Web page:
India isn’t building a military to take on China
India’s strategists continue to dither about whether or not balancing or containing China should be its strategic objective
As the People’s Republic of China continues its rise, Asia and the world are scrambling to keep their balance. Among China’s neighbours and rivals, few countries seem willing or ready to counter the challenge it poses. Japan is struggling with decades of diffidence internationally and the strictures of its postwar constitution. The countries of Southeast Asia are divided among themselves about the virtues of growing closer to China, while Australia is split internally over the same question. Europe is distant, Russia a reluctant Chinese ally—and, of course, the US seems to have turned inward.
Only one country seems eager to deal with the ramifications of China’s rise: India. Across dozens of world capitals, confidence is repeatedly expressed that India will seek, in the decades to come, to balance China. And in no capital is this sentiment expressed more loudly than India’s own.
Yet, the unfortunate truth is that, however worthy this objective or sincere its expression, India’s actions speak otherwise. Its diplomats and strategists continue to dither about whether or not balancing or containing China should be India’s strategic objective. More importantly, the government isn’t funding the military capability it would need to manage China’s rise. India is short of cash and it is, unfortunately, starving its military.
Don’t take my word for it: Look at the numbers. The share of military spending in India’s federal budget has fallen below 1.6% of gross domestic product—the lowest proportion since 1962. That’s a year instantly recognizable to every Indian, since it’s when India’s underpowered army was routed in a border conflict with China. (Far fewer people in China would recognize the date, for obvious reasons.)
In the 1962 war, India paid the price for years of under-spending on the military, as well as for its determination to remained “non-aligned,” declining to shelter under the American military umbrella. The parallels with 2018 are eerie. While India is closer to the US than it was then, it remains similarly unwilling to embrace a full-fledged alliance. Successive governments have shrunk military budgets, even the proudly nationalist administration of Prime Minister Narendra Modi. Meanwhile, as in 1962, India hasn’t moderated its tone towards China. It’s leading the opposition to the Belt and Road Initiative as well as seeking to prevent Chinese inroads into its neighbourhood—including, most recently, an apparent power grab in the Maldives.
One can perhaps understand the need to economize, given India’s tight fiscal constraints. But what funds are devoted to the military are going toward maintaining a 19th-century army in a 21st-century world. India’s army has too many men and not enough armament. One senior officer told a New Delhi-based defense reporter: “There is nothing in the defence budget except to pay salaries. Nothing for infrastructure creation, military station security, maintenance and repairs, maintaining critical war reserves, let alone modernization or paying for current deals.”
That concern is now part of the official record: India’s vice-chief of army staff warned a parliamentary committee that over two-thirds of the army’s equipment was “vintage.” According to him, the military doesn’t have enough money to pay for committed purchases, let alone replacing older arms. It can’t afford the 10 fighting days’ worth of ammunition it considers a basic necessity. The air force, meanwhile, is missing one of the four squadrons it needs to be at full strength, while the navy is so short of submarines—it has 15 to China’s 70, and many of those 15 are superannuated—that it sent its two newest subs out to sea without torpedoes.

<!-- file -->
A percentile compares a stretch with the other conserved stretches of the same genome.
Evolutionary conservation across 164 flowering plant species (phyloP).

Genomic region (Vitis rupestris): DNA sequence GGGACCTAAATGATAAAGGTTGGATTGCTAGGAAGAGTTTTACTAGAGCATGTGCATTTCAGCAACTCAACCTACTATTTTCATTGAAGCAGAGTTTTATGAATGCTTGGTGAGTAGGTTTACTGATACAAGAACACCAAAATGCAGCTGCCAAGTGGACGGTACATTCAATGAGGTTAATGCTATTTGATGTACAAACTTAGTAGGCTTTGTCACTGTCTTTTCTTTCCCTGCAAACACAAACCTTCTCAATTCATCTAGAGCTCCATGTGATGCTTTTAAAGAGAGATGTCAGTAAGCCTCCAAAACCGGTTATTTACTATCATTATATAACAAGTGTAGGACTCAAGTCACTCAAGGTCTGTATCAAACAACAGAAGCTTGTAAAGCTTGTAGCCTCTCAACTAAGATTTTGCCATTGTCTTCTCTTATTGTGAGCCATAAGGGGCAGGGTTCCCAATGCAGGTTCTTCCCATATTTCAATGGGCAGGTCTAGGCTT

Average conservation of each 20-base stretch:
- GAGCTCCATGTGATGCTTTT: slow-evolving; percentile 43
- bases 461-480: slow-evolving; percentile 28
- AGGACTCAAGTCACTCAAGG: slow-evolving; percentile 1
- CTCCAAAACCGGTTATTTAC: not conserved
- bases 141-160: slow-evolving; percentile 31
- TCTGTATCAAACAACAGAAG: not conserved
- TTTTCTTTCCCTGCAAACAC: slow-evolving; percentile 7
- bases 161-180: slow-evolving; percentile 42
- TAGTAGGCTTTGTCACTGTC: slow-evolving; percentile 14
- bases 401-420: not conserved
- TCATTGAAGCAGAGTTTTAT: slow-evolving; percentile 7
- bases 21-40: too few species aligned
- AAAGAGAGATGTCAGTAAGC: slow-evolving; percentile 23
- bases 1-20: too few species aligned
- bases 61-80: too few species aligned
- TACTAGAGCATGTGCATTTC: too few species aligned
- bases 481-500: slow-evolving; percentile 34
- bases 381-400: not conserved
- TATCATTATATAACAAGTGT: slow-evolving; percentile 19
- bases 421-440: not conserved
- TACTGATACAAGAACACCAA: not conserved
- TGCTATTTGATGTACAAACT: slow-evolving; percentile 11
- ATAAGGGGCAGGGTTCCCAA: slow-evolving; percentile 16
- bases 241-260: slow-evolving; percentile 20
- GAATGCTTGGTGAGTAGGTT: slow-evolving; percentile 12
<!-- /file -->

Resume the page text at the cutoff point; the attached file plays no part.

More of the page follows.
Meanwhile, India is adding to its already million-strong army by raising additional divisions. And a decision recently to raise military pensions has meant that the amount spent on manpower will continue to grow over time.
All militaries lament a lack of resources, of course. And the Modi administration has certainly moved towards a closer strategic relationship with the US, signing some crucial agreements on cooperation between the two militaries. The problem, however, is that Indian politicians are simply unwilling to commit to modernizing the army if it means reducing its manpower—even though Modi himself has admitted, “modernization and expansion of forces at the same time is a difficult and unnecessary goal.”
The army’s manpower is raised largely from parts of India that are often crucial swing districts in elections. In addition, the establishment appears unable to codify its vision of security threats and an ideal defence posture through, for example, the sort of white papers periodically produced elsewhere in the world. Meanwhile, defence procurement is notoriously politically sensitive; accusations of corruption tend to swirl around any major defence deal. Both the Modi government and its predecessor have been concerned enough about the political cost of such accusations to delay or cancel major purchases.
It would be quite understandable if India abandoned all attempts to balance China and instead concentrated on its quest to become a middle-class country. At the very least, though, an inward-focused India would stop its aggressive rhetoric about China. Nobody has ever claimed that “speak loudly and carry a tiny stick” is excellent strategy.
Instead, India has made it clear that it intends to challenge China in its neighbourhood, its seas and on the world stage. The politicians’ egos are writing checks the military can’t cash. Metaphorically, that is: In actual fact, the politicians aren’t writing many checks for the military at all. Bloomberg View
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